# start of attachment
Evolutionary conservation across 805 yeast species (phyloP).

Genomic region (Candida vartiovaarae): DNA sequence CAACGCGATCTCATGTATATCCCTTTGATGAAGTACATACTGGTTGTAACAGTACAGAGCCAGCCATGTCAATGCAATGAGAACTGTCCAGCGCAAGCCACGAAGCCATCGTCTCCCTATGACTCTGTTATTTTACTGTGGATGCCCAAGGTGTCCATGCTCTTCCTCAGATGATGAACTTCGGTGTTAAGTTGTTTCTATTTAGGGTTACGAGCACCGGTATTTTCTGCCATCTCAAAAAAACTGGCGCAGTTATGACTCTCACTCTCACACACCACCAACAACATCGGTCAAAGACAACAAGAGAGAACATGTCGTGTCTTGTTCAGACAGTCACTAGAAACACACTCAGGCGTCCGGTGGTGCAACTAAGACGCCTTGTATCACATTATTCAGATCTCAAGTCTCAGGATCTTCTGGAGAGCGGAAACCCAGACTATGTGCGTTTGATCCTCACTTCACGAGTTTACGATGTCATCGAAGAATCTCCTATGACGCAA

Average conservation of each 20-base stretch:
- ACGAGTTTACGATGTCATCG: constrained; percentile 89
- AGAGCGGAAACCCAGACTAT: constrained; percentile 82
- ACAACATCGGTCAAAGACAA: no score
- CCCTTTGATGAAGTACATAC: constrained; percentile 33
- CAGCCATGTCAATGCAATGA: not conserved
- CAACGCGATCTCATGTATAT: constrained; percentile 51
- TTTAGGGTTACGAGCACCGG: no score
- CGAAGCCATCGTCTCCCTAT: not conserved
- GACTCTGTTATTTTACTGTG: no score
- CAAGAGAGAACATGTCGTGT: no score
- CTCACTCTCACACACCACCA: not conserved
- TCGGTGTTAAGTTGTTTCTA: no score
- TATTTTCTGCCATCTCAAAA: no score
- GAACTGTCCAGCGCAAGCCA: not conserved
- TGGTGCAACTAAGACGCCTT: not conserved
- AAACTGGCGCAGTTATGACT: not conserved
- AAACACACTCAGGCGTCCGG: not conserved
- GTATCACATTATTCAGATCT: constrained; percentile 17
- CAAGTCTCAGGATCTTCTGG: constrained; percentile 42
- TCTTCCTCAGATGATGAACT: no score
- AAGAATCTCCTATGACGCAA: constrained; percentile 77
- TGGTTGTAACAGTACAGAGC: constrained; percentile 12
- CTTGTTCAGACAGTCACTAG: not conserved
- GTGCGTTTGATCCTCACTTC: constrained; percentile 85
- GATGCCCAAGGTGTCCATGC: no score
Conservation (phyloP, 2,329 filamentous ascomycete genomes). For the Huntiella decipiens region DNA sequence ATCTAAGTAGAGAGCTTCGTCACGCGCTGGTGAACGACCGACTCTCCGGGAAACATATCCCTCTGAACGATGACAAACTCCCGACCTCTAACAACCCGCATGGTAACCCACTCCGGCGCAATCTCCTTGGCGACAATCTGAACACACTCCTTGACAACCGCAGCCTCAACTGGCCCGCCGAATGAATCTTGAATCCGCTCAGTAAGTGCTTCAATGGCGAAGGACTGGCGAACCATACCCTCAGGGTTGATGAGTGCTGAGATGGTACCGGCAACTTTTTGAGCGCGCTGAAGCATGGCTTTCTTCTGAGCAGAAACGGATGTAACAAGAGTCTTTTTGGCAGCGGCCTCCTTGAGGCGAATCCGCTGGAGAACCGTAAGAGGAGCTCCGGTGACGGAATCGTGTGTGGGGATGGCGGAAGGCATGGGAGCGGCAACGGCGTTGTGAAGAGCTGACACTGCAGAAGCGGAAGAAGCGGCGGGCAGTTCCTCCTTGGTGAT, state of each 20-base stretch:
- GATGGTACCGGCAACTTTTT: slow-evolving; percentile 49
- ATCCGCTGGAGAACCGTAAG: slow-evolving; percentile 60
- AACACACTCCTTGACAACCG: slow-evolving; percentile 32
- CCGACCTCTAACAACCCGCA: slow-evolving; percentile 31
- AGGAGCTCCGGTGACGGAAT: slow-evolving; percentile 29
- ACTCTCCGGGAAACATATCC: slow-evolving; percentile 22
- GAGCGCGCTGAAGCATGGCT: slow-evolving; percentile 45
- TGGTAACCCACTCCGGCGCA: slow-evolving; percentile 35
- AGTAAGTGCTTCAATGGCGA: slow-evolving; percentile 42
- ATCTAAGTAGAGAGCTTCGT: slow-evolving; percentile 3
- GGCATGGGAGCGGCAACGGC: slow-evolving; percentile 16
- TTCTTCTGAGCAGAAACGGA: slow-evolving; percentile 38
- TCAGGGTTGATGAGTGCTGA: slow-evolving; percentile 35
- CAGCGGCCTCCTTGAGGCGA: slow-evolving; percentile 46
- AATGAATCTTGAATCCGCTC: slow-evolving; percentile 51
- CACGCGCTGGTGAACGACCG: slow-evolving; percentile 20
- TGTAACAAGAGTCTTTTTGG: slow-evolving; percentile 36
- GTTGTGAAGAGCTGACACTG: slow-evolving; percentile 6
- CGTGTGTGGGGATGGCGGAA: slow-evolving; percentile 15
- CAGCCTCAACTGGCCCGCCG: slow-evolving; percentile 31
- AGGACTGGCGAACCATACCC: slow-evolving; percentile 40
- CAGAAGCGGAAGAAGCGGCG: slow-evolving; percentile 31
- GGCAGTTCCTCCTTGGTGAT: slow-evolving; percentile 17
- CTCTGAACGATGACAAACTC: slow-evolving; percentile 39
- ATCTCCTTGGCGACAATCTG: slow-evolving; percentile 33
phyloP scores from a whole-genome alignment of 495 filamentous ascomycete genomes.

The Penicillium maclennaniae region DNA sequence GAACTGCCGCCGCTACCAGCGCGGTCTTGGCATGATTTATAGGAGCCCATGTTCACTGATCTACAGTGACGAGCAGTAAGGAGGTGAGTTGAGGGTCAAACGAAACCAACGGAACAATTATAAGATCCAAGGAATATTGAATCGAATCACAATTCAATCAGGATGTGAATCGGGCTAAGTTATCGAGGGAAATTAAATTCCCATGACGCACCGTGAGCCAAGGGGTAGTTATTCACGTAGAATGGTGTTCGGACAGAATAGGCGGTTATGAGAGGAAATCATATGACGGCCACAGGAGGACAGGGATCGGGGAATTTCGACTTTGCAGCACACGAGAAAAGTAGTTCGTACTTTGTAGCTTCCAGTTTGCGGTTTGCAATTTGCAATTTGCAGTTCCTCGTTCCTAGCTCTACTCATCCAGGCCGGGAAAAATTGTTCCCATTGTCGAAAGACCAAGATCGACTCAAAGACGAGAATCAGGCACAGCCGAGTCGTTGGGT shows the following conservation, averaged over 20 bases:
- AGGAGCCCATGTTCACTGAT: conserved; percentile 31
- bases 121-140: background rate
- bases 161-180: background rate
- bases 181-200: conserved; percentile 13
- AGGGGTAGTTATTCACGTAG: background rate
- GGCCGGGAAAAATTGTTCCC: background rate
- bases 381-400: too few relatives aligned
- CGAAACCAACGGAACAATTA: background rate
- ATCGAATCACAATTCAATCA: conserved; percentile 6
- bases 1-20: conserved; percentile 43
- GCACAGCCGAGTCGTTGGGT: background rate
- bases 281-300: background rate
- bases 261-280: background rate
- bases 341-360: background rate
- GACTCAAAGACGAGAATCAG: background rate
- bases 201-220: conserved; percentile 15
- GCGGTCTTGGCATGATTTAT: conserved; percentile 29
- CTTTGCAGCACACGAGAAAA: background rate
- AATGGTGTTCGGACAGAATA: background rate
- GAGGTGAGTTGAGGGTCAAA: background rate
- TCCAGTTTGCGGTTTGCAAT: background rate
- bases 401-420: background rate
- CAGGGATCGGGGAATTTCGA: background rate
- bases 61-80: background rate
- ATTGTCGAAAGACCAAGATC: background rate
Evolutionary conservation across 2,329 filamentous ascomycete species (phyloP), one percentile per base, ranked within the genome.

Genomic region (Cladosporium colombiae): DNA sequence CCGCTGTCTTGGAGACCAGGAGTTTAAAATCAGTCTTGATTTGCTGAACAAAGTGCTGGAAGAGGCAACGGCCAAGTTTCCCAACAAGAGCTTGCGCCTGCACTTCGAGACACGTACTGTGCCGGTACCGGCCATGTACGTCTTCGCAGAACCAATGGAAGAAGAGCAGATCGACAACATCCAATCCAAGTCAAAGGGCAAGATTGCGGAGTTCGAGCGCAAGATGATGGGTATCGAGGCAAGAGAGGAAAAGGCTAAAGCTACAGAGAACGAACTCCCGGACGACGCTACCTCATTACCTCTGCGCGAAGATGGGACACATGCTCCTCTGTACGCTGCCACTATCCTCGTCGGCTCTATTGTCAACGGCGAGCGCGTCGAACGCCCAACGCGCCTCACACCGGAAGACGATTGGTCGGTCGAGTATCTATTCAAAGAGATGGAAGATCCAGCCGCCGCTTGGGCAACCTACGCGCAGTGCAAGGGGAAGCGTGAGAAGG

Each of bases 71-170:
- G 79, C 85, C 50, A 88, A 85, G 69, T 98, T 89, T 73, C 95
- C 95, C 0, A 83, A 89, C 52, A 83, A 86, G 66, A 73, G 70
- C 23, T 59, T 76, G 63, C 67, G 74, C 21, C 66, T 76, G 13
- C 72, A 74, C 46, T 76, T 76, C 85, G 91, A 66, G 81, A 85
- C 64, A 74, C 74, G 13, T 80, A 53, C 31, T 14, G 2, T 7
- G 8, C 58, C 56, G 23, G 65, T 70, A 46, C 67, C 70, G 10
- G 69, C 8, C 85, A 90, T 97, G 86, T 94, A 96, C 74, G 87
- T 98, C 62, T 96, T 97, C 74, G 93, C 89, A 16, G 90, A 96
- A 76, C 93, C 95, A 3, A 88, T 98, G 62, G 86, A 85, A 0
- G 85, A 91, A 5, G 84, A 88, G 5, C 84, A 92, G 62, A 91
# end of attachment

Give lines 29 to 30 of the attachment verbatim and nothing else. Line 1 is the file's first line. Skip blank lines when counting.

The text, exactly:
Conservation (phyloP, 2,329 filamentous ascomycete genomes). For the Huntiella decipiens region DNA sequence ATCTAAGTAGAGAGCTTCGTCACGCGCTGGTGAACGACCGACTCTCCGGGAAACATATCCCTCTGAACGATGACAAACTCCCGACCTCTAACAACCCGCATGGTAACCCACTCCGGCGCAATCTCCTTGGCGACAATCTGAACACACTCCTTGACAACCGCAGCCTCAACTGGCCCGCCGAATGAATCTTGAATCCGCTCAGTAAGTGCTTCAATGGCGAAGGACTGGCGAACCATACCCTCAGGGTTGATGAGTGCTGAGATGGTACCGGCAACTTTTTGAGCGCGCTGAAGCATGGCTTTCTTCTGAGCAGAAACGGATGTAACAAGAGTCTTTTTGGCAGCGGCCTCCTTGAGGCGAATCCGCTGGAGAACCGTAAGAGGAGCTCCGGTGACGGAATCGTGTGTGGGGATGGCGGAAGGCATGGGAGCGGCAACGGCGTTGTGAAGAGCTGACACTGCAGAAGCGGAAGAAGCGGCGGGCAGTTCCTCCTTGGTGAT, state of each 20-base stretch:
- GATGGTACCGGCAACTTTTT: slow-evolving; percentile 49